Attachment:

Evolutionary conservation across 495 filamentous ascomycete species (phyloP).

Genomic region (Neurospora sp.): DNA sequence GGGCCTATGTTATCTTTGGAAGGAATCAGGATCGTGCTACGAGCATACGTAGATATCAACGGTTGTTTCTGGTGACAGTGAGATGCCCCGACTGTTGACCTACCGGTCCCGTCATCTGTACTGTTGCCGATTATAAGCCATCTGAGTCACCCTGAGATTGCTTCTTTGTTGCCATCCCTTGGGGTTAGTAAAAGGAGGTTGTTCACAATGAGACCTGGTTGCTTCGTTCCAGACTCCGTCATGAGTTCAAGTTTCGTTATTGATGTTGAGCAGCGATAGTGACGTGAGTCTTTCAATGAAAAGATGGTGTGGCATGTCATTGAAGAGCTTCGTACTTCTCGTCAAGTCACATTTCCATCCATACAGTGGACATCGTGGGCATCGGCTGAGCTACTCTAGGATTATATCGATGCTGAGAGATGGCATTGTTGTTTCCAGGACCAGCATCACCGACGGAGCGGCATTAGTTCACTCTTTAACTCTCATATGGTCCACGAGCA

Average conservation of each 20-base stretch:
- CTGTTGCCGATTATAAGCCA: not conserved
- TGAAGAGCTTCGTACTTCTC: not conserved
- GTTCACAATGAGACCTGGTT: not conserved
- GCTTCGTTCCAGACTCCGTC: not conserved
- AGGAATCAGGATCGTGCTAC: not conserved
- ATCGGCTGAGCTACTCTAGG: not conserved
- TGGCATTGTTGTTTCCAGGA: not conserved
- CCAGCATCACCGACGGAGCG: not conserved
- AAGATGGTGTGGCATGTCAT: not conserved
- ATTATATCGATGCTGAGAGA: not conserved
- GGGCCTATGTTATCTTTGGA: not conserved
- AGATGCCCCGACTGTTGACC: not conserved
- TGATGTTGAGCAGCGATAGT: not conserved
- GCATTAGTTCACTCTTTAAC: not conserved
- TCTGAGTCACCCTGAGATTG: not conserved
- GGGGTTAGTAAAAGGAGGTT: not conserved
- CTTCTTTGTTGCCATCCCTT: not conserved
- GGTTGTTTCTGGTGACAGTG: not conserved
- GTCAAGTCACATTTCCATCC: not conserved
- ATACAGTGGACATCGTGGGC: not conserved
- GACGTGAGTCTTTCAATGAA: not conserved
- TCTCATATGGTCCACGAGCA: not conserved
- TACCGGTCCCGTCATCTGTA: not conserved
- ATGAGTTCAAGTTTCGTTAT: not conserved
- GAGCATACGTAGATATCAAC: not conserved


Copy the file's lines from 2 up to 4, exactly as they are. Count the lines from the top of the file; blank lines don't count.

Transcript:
Genomic region (Neurospora sp.): DNA sequence GGGCCTATGTTATCTTTGGAAGGAATCAGGATCGTGCTACGAGCATACGTAGATATCAACGGTTGTTTCTGGTGACAGTGAGATGCCCCGACTGTTGACCTACCGGTCCCGTCATCTGTACTGTTGCCGATTATAAGCCATCTGAGTCACCCTGAGATTGCTTCTTTGTTGCCATCCCTTGGGGTTAGTAAAAGGAGGTTGTTCACAATGAGACCTGGTTGCTTCGTTCCAGACTCCGTCATGAGTTCAAGTTTCGTTATTGATGTTGAGCAGCGATAGTGACGTGAGTCTTTCAATGAAAAGATGGTGTGGCATGTCATTGAAGAGCTTCGTACTTCTCGTCAAGTCACATTTCCATCCATACAGTGGACATCGTGGGCATCGGCTGAGCTACTCTAGGATTATATCGATGCTGAGAGATGGCATTGTTGTTTCCAGGACCAGCATCACCGACGGAGCGGCATTAGTTCACTCTTTAACTCTCATATGGTCCACGAGCA

Average conservation of each 20-base stretch:
- CTGTTGCCGATTATAAGCCA: not conserved